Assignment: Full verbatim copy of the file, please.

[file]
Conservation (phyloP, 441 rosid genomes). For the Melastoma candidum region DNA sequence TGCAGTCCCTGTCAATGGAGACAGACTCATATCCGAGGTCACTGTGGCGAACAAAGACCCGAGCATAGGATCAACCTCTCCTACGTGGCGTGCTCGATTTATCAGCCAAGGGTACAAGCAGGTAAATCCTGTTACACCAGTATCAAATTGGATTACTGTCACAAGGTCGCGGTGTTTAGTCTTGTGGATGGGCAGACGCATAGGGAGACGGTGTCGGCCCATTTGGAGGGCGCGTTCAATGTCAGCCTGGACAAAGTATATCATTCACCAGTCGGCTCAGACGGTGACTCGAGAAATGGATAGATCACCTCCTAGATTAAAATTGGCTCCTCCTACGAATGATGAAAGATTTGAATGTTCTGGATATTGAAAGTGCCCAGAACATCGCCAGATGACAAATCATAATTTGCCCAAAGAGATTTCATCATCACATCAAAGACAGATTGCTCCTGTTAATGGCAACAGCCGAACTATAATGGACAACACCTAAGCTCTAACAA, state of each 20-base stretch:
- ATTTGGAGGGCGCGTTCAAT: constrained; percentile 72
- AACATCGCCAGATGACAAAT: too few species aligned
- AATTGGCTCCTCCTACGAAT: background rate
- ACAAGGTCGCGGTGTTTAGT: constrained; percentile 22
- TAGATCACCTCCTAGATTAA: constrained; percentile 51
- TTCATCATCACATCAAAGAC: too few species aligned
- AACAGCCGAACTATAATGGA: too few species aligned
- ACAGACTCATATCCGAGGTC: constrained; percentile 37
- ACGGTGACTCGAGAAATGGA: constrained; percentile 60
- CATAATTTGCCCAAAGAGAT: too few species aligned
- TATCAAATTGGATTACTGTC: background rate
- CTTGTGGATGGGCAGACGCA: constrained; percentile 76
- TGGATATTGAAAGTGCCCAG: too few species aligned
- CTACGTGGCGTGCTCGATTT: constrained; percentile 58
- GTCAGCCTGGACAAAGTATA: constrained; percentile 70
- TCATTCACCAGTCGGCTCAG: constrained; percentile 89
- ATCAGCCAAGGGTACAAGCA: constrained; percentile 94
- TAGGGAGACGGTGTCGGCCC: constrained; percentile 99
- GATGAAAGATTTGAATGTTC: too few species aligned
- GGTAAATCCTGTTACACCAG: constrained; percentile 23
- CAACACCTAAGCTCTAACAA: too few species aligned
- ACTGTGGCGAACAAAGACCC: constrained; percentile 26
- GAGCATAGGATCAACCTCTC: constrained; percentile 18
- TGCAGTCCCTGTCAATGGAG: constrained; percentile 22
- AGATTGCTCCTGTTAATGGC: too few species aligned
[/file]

Conservation (phyloP, 441 rosid genomes). For the Melastoma candidum region DNA sequence TGCAGTCCCTGTCAATGGAGACAGACTCATATCCGAGGTCACTGTGGCGAACAAAGACCCGAGCATAGGATCAACCTCTCCTACGTGGCGTGCTCGATTTATCAGCCAAGGGTACAAGCAGGTAAATCCTGTTACACCAGTATCAAATTGGATTACTGTCACAAGGTCGCGGTGTTTAGTCTTGTGGATGGGCAGACGCATAGGGAGACGGTGTCGGCCCATTTGGAGGGCGCGTTCAATGTCAGCCTGGACAAAGTATATCATTCACCAGTCGGCTCAGACGGTGACTCGAGAAATGGATAGATCACCTCCTAGATTAAAATTGGCTCCTCCTACGAATGATGAAAGATTTGAATGTTCTGGATATTGAAAGTGCCCAGAACATCGCCAGATGACAAATCATAATTTGCCCAAAGAGATTTCATCATCACATCAAAGACAGATTGCTCCTGTTAATGGCAACAGCCGAACTATAATGGACAACACCTAAGCTCTAACAA, state of each 20-base stretch:
- ATTTGGAGGGCGCGTTCAAT: constrained; percentile 72
- AACATCGCCAGATGACAAAT: too few species aligned
- AATTGGCTCCTCCTACGAAT: background rate
- ACAAGGTCGCGGTGTTTAGT: constrained; percentile 22
- TAGATCACCTCCTAGATTAA: constrained; percentile 51
- TTCATCATCACATCAAAGAC: too few species aligned
- AACAGCCGAACTATAATGGA: too few species aligned
- ACAGACTCATATCCGAGGTC: constrained; percentile 37
- ACGGTGACTCGAGAAATGGA: constrained; percentile 60
- CATAATTTGCCCAAAGAGAT: too few species aligned
- TATCAAATTGGATTACTGTC: background rate
- CTTGTGGATGGGCAGACGCA: constrained; percentile 76
- TGGATATTGAAAGTGCCCAG: too few species aligned
- CTACGTGGCGTGCTCGATTT: constrained; percentile 58
- GTCAGCCTGGACAAAGTATA: constrained; percentile 70
- TCATTCACCAGTCGGCTCAG: constrained; percentile 89
- ATCAGCCAAGGGTACAAGCA: constrained; percentile 94
- TAGGGAGACGGTGTCGGCCC: constrained; percentile 99
- GATGAAAGATTTGAATGTTC: too few species aligned
- GGTAAATCCTGTTACACCAG: constrained; percentile 23
- CAACACCTAAGCTCTAACAA: too few species aligned
- ACTGTGGCGAACAAAGACCC: constrained; percentile 26
- GAGCATAGGATCAACCTCTC: constrained; percentile 18
- TGCAGTCCCTGTCAATGGAG: constrained; percentile 22
- AGATTGCTCCTGTTAATGGC: too few species aligned